The main entrance to the West Bank village of Qalqas has been closed since the Second Intifada. The residents are having none of it.
Photos and text: Ahmad Al-Bazz/Activestills.org
Some 250 Palestinian residents of the West Bank village of Qalqas, south of Hebron, protested on Friday against the Israeli military’s closure of their village’s main entrance, which has been in place since the Second Intifada — which started 17 years ago.
Before the protest, the demonstrators held the Muslim Friday noon prayer beside the large rocks and cinder blocks placed by the Israeli army at the entrance to the village. Children held signs, some of which read “End the siege of Qalqas,” and “17 years of blockade is enough.” Other signs blamed the municipality of Hebron for “not intervening.”
According to one resident, there was never any good reason for the army to target Qalqas, but the closure was part of a strict set of controls that were imposed on the West Bank during the the violent confrontations between Palestinian fighters and the Israeli army during the Intifada.
Due to the Israeli closure, the residents of Qalqas are forced to use alternative routes to leave the village, which are often between 3-4 miles longer than the main one.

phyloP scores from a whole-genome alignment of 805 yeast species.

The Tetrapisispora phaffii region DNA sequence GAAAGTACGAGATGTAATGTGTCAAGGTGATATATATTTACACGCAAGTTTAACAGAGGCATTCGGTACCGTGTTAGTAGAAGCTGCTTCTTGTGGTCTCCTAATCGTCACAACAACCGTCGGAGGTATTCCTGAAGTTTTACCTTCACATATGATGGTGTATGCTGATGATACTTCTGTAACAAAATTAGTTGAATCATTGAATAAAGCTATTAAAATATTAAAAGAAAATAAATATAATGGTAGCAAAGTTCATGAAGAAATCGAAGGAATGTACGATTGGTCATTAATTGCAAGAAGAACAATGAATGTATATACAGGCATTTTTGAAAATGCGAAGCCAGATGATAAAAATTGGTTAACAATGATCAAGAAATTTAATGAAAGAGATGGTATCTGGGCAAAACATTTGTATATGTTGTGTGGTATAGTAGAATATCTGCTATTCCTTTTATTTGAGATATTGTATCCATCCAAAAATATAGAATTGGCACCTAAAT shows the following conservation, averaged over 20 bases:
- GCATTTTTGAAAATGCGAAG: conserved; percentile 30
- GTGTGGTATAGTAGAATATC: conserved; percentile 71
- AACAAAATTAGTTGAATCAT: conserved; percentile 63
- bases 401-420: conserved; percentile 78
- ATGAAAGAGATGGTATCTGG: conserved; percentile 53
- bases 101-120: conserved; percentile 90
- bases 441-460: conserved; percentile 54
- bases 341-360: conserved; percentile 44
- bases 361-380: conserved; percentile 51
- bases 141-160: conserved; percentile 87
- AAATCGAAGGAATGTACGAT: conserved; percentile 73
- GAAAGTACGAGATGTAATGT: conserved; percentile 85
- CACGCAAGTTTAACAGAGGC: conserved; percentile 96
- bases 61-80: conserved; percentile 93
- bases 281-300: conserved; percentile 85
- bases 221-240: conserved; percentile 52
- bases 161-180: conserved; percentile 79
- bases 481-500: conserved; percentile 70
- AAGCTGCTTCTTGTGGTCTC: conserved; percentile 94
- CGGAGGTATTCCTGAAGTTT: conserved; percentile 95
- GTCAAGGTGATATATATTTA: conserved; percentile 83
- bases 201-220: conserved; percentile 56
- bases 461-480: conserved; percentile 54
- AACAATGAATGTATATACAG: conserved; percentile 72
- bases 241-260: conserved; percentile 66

Israeli soldiers tried to keep protesters away from Route 60, the main road that cuts across the West Bank from north to south and which is used by both Israeli settlers and Palestinians, until the demonstration ended peacefully without any clashes or arrests.
Yousef Abu Sneneh, an activist from the village of Qalqas, told Activestills that the protest was organized by residents following the death of Haytham Irfa’iya, who was killed after being hit by a vehicle while crossing Route 60 last week. “Five residents of Qalqas have been killed since 2000 while crossing the road on foot due to the Israeli roadblock,” Abu Sneneh mentioned.
He added that many promises have been received from the Israeli authorities to solve the issue, such as building a bridge or a traffic circle and digging a tunnel, but “none of them were implemented.”
Yahia Abu Sneneh, another Qalqas resident, told Activestills that the checkpoints are “frequently being set up by the dirt mounds.” He pointed out that the adjacent Israeli settlement of Beit Hagai has its own junction connecting it to Route 60 and is served by public buses, unlike his village.
The Coordinator of Government Activities in the Territories (COGAT), the Israeli army’s military government in the West Bank, issued the following response:
Qualqas junction is not regulated and is closed in light of the fact that it constitutes as a safety hazard.
The Civil Administration is currently promoting the establishment of an underground passageway for the use of the village residents, in addition to the two existing entrances. Upon submission of the passage by the Hebron town hall, the matter will be promoted by the planning establishments in the Civil Administration.
The demonstration that took place on the 17th of March was a demonstration against the Hebron town hall who is currently not promoting the plan.